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Is Quartz or Marble Better?

Pieces of white marble and quarts

Quartz and Marble are two popular countertop choices for a good reason! They are stunning to look at it, and their beauty makes the kitchen look and feel luxurious. But which one is better and how do you choose? Our guide will break down everything you need to know to make an informed choice between Quartz and Marble countertops. 

Quartz and Marble both have pros and cons as countertops. While their appearance and cost are similar, they perform very differently from each other. Quartz is better for durability and stain and scratch resistance,  while Marble is better for heat resistance. 

It is easy to fall in love with Marble’s timeless beauty and rich history. However, Quartz can provide a similar look. To decide which one is better comes down to finding out which one performs better in everyday kitchen use. Keep reading to find out if Marble or Quartz is the better option. 

Which is the Best Choice:  Marble or Quartz?

To decide if Marble or Quartz is better, we will take a look at the following features:

  • Appearance
  • Cost
  • Durability
  • Heat Resistance


Marble and Quartz countertops can have very similar appearances. 

Quartz countertops are now available in styles that mimic the look of Marble. 

While Quartz does not quite match Marble’s luxurious feel and high-end beauty, it is very similar and often mistaken for the real thing. 

If you are interested in Marble countertops because you love how they look, you may find that you are just as happy with Quartz.


Marble and Quartz are also similar in cost.  While both are quite a bit above the cost of many other types of countertops, like solid surface or butcher block, there is not much difference in price between the two.

  • Marble is between $100-200 a square foot installed
  • Quartz is between $115-200 a square foot installed


Durability measures how well a countertop can resist being damaged during everyday use. Let’s look at how well Marble and Quartz stand up to scratches and stains.

Marble is a soft natural stone made chiefly of calcite, a soft and porous material. Because it is a softer stone, it is more prone to scratches and stains.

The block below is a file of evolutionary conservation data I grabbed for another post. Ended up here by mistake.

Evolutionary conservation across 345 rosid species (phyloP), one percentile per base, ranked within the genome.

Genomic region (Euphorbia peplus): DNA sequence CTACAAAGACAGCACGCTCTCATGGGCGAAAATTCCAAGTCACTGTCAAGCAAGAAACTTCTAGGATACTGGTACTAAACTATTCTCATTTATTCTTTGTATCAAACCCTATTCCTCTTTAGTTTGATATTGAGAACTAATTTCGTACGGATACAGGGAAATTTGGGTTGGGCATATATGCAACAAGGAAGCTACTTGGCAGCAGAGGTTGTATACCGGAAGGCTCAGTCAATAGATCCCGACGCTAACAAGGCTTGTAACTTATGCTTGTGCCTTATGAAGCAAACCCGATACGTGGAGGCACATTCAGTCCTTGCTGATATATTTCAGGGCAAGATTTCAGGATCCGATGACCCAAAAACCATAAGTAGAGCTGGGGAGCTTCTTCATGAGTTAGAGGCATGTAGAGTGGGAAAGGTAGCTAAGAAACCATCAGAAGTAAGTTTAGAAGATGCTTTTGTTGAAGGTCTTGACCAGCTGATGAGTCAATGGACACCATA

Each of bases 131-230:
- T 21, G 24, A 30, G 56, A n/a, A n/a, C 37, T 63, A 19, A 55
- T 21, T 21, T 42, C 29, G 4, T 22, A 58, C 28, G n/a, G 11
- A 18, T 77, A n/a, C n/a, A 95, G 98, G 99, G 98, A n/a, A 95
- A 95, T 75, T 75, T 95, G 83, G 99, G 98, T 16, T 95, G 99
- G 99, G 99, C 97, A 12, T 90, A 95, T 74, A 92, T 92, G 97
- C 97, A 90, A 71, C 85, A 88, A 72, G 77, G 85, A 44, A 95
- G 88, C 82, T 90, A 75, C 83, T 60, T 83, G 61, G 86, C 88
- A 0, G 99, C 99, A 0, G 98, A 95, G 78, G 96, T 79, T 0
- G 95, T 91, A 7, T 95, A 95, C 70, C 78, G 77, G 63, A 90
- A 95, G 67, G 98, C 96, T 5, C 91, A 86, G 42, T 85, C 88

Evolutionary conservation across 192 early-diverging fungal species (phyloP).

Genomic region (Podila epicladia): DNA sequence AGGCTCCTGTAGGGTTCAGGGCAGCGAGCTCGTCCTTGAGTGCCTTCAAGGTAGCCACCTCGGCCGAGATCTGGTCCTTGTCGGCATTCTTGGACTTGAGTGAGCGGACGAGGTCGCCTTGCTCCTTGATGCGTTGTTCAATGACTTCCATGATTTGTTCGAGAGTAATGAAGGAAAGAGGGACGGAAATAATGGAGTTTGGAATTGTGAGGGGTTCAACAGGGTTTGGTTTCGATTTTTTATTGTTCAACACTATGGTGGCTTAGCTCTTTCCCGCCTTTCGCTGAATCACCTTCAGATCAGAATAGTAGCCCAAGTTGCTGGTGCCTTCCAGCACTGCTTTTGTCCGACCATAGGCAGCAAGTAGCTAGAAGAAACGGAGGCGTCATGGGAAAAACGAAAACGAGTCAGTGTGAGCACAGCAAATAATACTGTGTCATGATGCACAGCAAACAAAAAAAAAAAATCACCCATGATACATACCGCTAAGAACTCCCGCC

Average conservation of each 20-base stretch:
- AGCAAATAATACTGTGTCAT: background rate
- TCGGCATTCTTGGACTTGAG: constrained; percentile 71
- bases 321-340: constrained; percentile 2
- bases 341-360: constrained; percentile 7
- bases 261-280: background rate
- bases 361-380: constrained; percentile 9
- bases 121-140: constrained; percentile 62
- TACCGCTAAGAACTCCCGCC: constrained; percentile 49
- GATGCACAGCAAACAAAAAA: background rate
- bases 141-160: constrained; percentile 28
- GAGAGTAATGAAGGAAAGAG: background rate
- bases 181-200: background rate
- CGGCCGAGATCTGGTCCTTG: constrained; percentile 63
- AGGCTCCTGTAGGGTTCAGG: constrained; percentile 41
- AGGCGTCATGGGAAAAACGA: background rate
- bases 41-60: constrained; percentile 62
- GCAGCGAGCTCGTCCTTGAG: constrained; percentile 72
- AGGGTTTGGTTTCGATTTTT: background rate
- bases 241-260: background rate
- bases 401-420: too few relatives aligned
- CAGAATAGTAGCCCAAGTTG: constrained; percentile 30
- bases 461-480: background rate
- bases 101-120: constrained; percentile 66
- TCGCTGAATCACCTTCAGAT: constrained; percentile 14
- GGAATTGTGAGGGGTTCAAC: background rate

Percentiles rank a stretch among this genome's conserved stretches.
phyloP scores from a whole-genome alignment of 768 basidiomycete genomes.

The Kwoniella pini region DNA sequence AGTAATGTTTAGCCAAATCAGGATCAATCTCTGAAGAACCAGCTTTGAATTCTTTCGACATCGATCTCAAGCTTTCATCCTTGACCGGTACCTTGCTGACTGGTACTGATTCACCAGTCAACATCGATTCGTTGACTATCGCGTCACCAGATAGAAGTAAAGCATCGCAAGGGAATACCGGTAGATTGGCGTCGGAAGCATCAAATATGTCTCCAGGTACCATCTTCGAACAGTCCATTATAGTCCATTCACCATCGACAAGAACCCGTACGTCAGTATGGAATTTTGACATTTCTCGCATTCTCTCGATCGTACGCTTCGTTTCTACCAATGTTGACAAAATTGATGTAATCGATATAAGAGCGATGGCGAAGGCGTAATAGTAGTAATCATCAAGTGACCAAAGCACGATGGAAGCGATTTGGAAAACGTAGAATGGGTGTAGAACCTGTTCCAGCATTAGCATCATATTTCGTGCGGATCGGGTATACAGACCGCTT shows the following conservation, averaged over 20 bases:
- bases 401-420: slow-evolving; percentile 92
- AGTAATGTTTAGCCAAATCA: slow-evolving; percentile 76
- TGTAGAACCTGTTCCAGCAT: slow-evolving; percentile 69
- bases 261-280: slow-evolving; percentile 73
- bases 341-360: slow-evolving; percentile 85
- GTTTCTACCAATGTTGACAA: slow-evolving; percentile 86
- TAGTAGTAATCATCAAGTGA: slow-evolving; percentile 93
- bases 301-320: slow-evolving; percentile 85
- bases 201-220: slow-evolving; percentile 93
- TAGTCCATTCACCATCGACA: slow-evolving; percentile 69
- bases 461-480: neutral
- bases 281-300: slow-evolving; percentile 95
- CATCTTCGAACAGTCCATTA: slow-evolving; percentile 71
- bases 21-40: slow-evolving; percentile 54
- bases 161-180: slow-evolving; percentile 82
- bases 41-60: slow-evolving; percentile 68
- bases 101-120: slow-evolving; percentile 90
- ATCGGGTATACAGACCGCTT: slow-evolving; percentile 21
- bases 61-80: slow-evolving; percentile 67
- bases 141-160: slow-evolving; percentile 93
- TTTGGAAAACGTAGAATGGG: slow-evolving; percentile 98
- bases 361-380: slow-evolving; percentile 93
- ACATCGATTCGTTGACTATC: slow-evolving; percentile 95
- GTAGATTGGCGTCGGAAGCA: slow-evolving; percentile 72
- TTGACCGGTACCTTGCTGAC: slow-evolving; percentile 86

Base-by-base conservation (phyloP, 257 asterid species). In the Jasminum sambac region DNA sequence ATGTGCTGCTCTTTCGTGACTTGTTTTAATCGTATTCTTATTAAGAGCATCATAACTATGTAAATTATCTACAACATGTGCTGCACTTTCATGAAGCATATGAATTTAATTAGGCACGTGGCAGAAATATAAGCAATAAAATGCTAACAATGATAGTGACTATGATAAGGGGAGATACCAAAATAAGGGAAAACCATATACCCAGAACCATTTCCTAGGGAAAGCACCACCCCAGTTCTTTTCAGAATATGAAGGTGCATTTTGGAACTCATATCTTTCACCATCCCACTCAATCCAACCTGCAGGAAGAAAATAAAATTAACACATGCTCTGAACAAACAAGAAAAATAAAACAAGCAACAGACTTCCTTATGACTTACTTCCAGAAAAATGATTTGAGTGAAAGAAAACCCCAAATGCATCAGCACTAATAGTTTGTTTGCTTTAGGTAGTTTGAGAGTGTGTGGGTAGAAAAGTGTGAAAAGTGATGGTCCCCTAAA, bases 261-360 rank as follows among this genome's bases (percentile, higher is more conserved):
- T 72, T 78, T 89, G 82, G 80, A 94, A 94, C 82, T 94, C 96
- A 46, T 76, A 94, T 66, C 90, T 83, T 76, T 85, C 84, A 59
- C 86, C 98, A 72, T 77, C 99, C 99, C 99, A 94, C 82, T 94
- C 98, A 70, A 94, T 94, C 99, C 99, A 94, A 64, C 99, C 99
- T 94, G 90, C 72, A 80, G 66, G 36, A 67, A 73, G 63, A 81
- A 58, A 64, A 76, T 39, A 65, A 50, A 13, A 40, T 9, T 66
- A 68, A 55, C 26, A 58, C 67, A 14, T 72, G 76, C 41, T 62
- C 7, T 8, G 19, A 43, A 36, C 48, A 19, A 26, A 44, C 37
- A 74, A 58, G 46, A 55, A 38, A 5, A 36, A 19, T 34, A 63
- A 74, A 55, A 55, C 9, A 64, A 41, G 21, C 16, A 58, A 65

White coffee cup next to a white saucer with silver spoon on plate, spilled coffee

Marble has the reputation of staining very easily. Even water that is not wiped up quickly is known to stain and leave marks. 

Etching is a chemical stain common with Marble countertops. It happens when something acidic, like coffee, soda, or even a household cleaner, comes into contact with the counters. Etching will erode the first layer of the Marble, similar to a burn, and is very difficult and costly to repair.

After a Marble countertop has etching stains, which wear down the top protective layers, it becomes very vulnerable to scratches. 

Dishes and cookware set directly on the countertop can cause deep scratches. In fact, Marble is so sensitive to scratches even a necklace or belt buckle grazing the edge of the countertop can cause a scratch

Quartz, unlike Marble, is an engineered stone product made from a mixture of polymer resins and natural stone. It has been designed and manufactured to withstand stains and scratches and to be more durable all around.

Quartz is a very hard and non-porous countertop that is impervious to liquids. This makes Quartz very difficult to stain with regular everyday use. In the rare case that Quartz does stain, it can usually be fixed with the proper cleaning method

Because Quartz is manufactured to be highly durable, it is not easily scratched or damaged. Without worrying about scratches, you can place everyday household items like kitchenware or even your car keys directly on the counter. 

Heat Resistance

Marble is very resistant to heat damage. This means that you could put a hot pan straight from the oven onto a hot surface without major heat damage, like scorch marks or yellowing.   

However, we still recommend using caution and placing a counter protector on the Marble.  While the hot pan or dish placed directly onto the Marble countertop may not leave burn marks,  it will most likely leave scratches and still damage your countertop.